Let us know overlook that God also created the human person – both male and female – with the ability to discipline the desire for sexual union so as to use it responsibility – which means that even though this action is intuitive – you really don’t have to teach it to anyone – it can be mastered and returned to its original state of purity (the state that resembles the original plan designed by God.) This is when the genital sexual union is elevated to its highest expression of the gift of sexuality.

The sexual differences between males and females are gifts to us from God. They are deserving of recognition and respect because it is the sexual differences that make possible the first commandment from God to our first parents to “be fruitful and multiply”. (Gn 1:28) It is the sexual differences between male and female that give rise to the biblical passage, “that is why a man leaves his father and mother and clings to his wife and the two of them become one body”. The beautiful union of man and woman made possible because of the sexual difference is referenced as a sign of Christ’s love for the Church, as the married state, as the wedding feast of the lamb over 500 times in the bible. Truly, in God’s divine plan, marriage based on the sexual differences between one man and one woman is more than a legal agreement.

Good of the spouses is another element of marriage and it highlights the creator’s desire that spouses should become a better persons though marriage.

This part of the definition of marriage recalls the bible passage, “it is not good for man to be alone. I will make a suitable partner for him.” (Gn 2:18) This has come to be known as each spouse’s need to be a helpmate to the other. It is the understanding that spouses are meant to be in relationship and that each person – though filled with many gifts and talents – does not have all the possible gifts and talents available from God. By being helpmates, spouses can complement each other and provide what may be lacking in the other.

Despite the reality that original sin has profoundly impacted a spouse’s ability to be helpful and open to assistance from the other, the “helpmate potential” is still present in each of us. And, it can be made more present – more possible – through the Sacramental Grace of Marriage. The bottom-line here is that when a couple marries, they have the ability to be open to sharing their own gifts and talents – becoming a gift of self to the other – and to receiving the gifts and talents of the other rather than allowing personal philosophies like, I can do this myself – don’t tell me what to do – my way is better than your way – enter into their marriage.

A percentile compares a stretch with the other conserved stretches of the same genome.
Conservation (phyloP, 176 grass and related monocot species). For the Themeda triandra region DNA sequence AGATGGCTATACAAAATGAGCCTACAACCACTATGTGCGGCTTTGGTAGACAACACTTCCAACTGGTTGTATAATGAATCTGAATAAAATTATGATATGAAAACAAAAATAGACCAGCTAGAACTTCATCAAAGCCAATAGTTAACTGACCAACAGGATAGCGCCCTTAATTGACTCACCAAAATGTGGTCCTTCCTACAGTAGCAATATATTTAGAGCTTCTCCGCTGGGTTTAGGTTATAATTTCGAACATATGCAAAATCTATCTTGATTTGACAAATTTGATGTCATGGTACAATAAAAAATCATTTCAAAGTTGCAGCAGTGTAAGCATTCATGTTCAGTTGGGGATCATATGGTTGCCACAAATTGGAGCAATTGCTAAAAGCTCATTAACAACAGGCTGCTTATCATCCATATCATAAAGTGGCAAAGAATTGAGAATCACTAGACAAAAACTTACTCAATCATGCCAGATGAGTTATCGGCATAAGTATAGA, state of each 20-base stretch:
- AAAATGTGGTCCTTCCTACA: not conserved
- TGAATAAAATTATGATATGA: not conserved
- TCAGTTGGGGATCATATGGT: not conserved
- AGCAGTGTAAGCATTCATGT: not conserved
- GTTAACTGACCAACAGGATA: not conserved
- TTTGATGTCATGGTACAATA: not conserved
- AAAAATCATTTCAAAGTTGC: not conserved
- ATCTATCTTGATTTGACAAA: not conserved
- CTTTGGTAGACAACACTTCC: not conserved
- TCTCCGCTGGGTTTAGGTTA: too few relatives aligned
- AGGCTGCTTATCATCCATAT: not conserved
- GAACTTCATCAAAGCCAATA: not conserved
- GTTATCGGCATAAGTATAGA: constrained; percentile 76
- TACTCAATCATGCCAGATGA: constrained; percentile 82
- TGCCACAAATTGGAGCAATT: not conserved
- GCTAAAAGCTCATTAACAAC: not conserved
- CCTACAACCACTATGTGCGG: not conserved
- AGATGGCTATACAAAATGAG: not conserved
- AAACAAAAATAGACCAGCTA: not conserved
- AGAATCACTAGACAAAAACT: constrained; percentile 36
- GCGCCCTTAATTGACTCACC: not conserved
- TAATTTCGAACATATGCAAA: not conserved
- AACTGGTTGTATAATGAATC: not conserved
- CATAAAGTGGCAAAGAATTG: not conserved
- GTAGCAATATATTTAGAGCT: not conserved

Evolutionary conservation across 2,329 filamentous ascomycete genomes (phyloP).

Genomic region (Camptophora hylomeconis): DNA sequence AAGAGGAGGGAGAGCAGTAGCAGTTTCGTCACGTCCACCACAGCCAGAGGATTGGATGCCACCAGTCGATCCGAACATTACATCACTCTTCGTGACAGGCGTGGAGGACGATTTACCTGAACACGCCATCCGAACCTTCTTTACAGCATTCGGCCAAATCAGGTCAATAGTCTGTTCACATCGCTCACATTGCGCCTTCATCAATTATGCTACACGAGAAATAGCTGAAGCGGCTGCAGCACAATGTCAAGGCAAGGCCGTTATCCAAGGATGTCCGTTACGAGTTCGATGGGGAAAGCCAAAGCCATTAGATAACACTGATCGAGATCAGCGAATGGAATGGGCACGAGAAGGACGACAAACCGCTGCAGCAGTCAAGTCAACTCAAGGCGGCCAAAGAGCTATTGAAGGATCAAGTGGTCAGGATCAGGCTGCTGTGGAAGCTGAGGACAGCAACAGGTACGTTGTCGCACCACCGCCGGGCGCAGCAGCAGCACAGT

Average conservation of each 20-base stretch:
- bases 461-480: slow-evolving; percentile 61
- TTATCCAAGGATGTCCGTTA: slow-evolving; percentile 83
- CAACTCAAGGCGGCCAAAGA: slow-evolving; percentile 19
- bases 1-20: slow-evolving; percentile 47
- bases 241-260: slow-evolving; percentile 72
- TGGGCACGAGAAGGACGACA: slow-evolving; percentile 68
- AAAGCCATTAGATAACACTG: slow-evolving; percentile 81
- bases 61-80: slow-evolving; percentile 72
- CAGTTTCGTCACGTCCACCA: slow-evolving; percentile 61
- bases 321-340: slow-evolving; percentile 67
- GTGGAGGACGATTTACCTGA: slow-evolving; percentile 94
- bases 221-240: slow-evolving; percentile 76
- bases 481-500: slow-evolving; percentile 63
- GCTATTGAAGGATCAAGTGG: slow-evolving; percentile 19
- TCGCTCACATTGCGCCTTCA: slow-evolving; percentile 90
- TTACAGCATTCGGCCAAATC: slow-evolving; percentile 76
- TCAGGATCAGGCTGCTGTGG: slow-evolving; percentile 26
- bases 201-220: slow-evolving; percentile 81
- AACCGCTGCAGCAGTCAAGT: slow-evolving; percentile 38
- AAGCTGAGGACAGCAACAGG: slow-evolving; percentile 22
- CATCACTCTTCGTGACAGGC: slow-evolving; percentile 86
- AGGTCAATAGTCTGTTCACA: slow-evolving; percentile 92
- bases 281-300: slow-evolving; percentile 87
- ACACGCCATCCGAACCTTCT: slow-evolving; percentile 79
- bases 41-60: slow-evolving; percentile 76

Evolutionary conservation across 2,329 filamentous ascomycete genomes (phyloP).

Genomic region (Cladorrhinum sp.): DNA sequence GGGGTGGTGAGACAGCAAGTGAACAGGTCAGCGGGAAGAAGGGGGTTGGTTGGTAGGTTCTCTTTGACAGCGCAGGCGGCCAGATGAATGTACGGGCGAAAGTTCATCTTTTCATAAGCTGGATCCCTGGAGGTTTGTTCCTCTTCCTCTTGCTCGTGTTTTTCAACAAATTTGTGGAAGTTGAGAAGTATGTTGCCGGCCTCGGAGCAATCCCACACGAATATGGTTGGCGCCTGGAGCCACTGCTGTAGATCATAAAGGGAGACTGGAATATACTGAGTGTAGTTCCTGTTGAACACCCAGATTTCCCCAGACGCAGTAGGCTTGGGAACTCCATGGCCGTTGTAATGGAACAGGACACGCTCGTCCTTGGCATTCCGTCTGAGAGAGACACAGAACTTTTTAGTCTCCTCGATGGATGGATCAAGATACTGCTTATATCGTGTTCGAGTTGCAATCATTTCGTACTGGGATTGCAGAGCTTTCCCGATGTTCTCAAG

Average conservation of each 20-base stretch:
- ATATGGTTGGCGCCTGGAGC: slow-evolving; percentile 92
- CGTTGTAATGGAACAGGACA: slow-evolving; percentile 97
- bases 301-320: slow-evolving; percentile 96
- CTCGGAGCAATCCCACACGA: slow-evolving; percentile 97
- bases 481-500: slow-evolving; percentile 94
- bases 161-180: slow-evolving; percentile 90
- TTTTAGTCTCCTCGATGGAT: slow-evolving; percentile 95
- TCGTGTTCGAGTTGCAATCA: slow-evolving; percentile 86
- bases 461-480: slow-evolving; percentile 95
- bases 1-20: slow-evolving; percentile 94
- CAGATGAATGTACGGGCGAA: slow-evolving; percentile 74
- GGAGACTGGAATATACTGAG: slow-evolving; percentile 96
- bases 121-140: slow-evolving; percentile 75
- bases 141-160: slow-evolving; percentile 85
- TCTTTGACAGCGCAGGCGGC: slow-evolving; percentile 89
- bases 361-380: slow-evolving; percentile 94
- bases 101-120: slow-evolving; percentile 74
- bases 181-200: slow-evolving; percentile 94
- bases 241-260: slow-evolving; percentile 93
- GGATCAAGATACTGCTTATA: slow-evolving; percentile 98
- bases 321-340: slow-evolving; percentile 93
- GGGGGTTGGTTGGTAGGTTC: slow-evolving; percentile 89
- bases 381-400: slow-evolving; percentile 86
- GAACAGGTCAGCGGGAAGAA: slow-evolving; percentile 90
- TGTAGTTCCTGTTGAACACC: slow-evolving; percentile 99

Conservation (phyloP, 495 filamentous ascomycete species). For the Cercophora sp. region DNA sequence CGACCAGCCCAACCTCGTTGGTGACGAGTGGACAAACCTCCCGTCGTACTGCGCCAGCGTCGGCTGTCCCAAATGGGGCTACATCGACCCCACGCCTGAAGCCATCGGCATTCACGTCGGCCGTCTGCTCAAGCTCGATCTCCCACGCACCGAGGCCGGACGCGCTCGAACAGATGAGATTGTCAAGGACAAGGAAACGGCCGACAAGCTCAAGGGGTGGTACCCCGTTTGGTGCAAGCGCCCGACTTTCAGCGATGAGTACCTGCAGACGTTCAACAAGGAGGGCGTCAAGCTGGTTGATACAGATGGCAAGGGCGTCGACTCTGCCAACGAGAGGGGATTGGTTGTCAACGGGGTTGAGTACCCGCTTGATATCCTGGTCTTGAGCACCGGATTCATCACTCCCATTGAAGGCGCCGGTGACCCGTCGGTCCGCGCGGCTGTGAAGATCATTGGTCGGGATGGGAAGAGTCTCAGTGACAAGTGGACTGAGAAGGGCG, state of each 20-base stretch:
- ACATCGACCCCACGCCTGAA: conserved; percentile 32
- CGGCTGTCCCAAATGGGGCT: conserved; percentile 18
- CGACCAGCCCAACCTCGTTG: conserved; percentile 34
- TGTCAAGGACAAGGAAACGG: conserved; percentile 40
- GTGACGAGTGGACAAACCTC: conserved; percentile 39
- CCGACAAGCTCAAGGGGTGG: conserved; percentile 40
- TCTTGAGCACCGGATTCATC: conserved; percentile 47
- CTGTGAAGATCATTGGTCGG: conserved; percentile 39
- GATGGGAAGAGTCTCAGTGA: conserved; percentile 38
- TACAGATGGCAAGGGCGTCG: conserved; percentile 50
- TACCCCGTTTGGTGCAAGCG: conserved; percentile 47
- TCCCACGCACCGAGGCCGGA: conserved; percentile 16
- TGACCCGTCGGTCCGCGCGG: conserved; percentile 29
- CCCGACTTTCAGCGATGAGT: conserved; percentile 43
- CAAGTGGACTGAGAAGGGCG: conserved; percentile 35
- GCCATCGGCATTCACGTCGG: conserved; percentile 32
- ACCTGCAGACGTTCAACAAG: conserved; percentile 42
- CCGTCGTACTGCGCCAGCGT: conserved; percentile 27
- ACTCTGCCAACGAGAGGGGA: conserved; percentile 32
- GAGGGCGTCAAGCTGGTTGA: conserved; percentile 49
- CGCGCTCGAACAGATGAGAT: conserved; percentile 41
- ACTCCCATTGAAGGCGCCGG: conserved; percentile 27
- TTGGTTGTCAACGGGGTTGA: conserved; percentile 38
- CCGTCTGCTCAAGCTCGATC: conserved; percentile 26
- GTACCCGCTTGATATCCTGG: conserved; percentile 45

Procreation and education of offspring is the final element of marriage and it provides the basis for family life. Marriage is meant to attach children to their parents and parents to their children. It is meant to be the foundation of society and the Church because, as Blessed John Paul II tells us, the future of humanity passes by way of the family. (Familiaris Consortio #86)

The family is the original cell of social life that provides an initiation into life within society. That first society consisting of a man and a woman united in marriage, together with their children, is the normal reference point by which the different forms of family relationship are to be evaluated. The family is the community in which its members learn moral values, begin to honor God, and make good use of freedom. The Christian family constitutes a specific revelation and realization of ecclesial communion, and for this reason it can and should be called a domestic church.